Tuesday, February 01, 2011

Gizza Job. Go On, Gizza

Although I've been writing about daily life with a disability for well over three years now the subject has never had such widespread public attention*, so egged on by my fellow benefit scrounging diarist I'm bringing you the reality behind the smiles. 

My standard answer to 'how are you?' tends to be either 'fine' or 'I'm good thanks, how are you?' because really, what else can I possibly say? 

I'm fine today, good, even great maybe. That's what Roland said last night when he came to take me out for dinner. At 530pm. He drove me to the pub we were eating in and after forcing me to stay in the car while he came around to help me out he patiently helped me get to the accessible entrance as I insisted on trying it out. Roland knows to be firm about insisting I stay put as he's witnessed way too many in and out of car dislocations, but seems to find the head smashing into the car roof part most distressing. It was all great, accessible, despite being up a significant slope, ready with it's doorbell to alert the staff someone needed to get in. Except the doorbell didn't work and Roland had to carry me up the steep steps himself. It's a good job I don't weigh too much or care about the 'indignity' as my friends often have to carry me to get me into places. We'll gloss over how my ribcage buckled as Roland picked me up, and how painful the pressure of increasingly collapsing ribs is, the potential damage that does to internal organs, or the dislocations during dinner that are so frequent I usually don't even mention them. We had a nice dinner while Roland chatted about how fantastic it is that I'm well enough to go out for tea and marvelled over the fact that I ate most of my meal, something that just hasn't been an option for most of the previous 12+ months as I've spent them decorating anywhere I've been with vomit. I was home by 7pm, too tired to even continue a conversation, but still somehow finding the energy to involuntarily scream when my whole shoulder girdle decided to dislocate.

So yeay me, I'm great! So great it's nearly midday and I haven't been able to find the energy or co-ordination to get washed or dressed. So great that once again I was awake at 5am, writhing in pain from the gastritis type symptoms which have been waking me up between 3 and 6am every day since sometime in October last year, which despite the most powerful medications my GP can prescribe hasn't gone away. It's got better though, I've not vomited all over my flat for at least a few weeks. Unfortunately I can't say the same for the other end of things, which don't seem to have received the same message to stop. God, pooing one's pants is undignified. I hope the NHS cuts haven't kicked in as yet now I'm waiting for a referral to a named gastro specialist. It has to be named rather than a general referral because if I end up in a clinic with a new consultant or registrar with no experience of hugely complex medical and surgical patients then they tend to panic and order all sorts of unneccessary  and expensive tests or investigations because they just don't know where to start. Of course naming a doctor doesn't guarantee they'll know anything about EDS or be able to cope with such a severely affected patient, so my GP and I just had to pick the specialist most used to complex cases and hope he doesn't go wibble when confronted by me.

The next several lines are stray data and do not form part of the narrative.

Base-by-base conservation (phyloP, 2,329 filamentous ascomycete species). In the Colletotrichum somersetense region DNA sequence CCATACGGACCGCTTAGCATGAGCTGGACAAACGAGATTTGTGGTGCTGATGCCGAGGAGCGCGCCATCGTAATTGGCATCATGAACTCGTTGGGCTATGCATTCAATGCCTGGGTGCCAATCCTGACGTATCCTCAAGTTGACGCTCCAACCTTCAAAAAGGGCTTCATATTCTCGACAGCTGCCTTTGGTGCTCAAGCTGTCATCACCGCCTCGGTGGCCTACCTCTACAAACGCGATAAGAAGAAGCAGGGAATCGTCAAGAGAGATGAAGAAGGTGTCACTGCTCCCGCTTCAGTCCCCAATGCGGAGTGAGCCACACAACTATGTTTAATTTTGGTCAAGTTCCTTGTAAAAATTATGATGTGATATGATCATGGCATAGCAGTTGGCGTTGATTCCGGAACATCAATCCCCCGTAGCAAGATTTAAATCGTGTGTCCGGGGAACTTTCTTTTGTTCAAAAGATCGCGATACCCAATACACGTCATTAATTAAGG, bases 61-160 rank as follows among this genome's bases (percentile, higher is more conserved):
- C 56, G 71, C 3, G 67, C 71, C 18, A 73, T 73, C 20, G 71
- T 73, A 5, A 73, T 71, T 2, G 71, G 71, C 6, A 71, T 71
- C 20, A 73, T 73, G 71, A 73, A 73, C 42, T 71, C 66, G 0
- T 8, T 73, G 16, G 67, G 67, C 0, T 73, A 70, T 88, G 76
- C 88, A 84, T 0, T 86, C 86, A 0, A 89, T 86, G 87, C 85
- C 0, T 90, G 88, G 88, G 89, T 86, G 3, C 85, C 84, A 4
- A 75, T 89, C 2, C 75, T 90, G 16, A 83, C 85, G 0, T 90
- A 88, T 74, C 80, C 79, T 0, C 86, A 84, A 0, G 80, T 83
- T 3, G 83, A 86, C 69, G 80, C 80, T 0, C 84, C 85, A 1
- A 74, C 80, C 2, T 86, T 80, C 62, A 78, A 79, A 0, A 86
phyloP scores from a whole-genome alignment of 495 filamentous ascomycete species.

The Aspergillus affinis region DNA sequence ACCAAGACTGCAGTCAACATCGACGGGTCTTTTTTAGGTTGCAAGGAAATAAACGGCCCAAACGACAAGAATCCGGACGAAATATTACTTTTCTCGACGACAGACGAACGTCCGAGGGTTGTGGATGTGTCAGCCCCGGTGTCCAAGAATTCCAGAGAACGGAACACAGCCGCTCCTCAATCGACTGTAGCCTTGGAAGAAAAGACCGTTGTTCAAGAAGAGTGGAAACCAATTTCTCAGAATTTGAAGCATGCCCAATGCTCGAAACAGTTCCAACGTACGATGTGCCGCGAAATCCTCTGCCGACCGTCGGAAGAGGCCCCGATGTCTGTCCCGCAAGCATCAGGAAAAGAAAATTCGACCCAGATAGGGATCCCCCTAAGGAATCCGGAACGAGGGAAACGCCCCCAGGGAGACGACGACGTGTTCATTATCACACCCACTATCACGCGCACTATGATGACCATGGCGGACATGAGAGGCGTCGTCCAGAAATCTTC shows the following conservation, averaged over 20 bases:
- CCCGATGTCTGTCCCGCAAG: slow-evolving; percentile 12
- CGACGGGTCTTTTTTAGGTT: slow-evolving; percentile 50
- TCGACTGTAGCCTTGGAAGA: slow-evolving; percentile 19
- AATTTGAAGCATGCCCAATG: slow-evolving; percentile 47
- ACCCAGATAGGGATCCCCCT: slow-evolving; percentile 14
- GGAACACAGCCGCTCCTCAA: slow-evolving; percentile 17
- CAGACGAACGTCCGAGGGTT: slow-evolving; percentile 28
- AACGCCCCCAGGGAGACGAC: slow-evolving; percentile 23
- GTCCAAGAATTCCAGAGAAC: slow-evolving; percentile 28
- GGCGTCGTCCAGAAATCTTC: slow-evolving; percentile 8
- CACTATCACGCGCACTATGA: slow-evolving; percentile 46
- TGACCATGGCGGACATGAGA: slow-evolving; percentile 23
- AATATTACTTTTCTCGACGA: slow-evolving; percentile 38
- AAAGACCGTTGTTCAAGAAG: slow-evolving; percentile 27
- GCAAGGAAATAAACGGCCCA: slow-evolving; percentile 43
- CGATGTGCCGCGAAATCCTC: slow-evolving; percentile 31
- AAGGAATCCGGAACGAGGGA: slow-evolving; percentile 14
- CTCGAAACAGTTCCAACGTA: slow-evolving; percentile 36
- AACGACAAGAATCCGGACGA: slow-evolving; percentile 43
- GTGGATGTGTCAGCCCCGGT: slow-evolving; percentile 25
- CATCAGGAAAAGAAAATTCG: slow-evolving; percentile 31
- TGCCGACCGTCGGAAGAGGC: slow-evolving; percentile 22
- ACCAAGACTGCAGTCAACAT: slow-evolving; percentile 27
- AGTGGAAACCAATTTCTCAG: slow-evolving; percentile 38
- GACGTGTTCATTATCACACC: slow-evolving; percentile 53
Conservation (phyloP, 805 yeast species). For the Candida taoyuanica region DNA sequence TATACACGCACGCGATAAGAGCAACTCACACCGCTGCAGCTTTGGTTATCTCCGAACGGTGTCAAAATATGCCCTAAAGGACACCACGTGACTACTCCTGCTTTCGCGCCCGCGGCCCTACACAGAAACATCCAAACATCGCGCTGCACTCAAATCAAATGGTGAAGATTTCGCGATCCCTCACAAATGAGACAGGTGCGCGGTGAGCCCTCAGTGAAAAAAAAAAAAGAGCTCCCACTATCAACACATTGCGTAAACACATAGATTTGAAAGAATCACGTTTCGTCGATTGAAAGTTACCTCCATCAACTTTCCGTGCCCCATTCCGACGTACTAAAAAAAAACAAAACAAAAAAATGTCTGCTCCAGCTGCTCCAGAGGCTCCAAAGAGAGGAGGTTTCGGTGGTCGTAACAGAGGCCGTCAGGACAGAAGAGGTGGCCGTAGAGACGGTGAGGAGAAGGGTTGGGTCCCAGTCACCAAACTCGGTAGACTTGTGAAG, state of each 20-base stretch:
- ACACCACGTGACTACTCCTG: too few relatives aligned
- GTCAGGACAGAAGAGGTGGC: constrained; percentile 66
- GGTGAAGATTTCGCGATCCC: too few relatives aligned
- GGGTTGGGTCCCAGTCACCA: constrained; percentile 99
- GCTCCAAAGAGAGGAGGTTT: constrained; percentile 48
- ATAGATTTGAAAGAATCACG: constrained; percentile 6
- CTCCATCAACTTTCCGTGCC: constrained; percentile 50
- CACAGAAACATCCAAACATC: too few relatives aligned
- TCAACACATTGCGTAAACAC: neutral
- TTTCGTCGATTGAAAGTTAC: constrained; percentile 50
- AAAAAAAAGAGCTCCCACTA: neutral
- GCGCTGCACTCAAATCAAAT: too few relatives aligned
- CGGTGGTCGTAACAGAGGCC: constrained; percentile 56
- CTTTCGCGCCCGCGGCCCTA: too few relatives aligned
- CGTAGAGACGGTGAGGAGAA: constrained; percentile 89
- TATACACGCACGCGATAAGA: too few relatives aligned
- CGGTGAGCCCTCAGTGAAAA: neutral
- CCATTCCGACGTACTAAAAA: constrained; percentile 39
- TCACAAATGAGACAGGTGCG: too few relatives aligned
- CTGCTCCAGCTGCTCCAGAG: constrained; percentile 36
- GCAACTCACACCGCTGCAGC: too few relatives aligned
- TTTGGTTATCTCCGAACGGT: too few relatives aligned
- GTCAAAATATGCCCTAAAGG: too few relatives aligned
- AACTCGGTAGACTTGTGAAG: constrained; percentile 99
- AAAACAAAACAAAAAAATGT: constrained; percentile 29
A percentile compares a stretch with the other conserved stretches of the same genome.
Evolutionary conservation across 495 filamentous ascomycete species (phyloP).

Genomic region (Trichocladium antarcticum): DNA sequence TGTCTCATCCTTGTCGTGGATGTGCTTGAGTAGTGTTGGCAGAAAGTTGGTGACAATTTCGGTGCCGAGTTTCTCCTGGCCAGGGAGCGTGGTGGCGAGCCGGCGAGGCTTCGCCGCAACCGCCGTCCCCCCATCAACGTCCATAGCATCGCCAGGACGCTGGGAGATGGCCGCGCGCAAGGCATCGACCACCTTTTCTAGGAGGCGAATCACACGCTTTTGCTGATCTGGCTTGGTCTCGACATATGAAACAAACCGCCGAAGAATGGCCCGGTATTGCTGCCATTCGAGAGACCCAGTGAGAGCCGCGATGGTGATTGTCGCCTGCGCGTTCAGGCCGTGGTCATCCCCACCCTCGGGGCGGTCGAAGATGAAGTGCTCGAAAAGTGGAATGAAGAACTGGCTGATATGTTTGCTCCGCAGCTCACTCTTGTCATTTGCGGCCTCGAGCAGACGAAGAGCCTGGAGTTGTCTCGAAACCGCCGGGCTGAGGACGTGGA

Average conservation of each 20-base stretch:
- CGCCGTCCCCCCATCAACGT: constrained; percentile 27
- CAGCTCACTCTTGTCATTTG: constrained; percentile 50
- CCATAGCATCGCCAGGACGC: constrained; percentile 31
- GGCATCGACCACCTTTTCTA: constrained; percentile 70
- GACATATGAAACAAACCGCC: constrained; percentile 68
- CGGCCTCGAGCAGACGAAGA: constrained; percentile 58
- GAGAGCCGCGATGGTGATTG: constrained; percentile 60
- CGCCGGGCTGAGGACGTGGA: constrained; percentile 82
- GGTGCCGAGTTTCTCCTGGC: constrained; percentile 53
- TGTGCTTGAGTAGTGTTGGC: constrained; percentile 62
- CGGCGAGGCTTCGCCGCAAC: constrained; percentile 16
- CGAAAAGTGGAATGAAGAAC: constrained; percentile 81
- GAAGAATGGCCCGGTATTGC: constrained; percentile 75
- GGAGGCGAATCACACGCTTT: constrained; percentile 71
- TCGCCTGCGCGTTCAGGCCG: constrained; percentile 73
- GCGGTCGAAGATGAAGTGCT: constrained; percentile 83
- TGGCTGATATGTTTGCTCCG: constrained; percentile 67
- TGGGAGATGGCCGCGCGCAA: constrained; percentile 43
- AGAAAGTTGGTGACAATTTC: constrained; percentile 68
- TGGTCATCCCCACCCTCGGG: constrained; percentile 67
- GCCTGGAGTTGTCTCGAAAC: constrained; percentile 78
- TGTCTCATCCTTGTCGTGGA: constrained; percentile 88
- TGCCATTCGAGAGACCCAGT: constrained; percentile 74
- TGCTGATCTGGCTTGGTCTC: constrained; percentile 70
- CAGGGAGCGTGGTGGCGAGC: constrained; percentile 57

Ehlers Danlos Syndrome is hugely affected by the rise and falls in hormones during a woman's menstrual cycle so today really is one of the month's few good days for me. Whilst I'm wriggling and fidgeting constantly to put my slippy joints back into contact with each other I expect less major dislocations. On an amazingly good day I can count major dislocations in the 10's whereas on a bad day I can count 10's of dislocations in a matter of minutes. On a good day I don't have to worry so much about choking on food, drinks or my own saliva.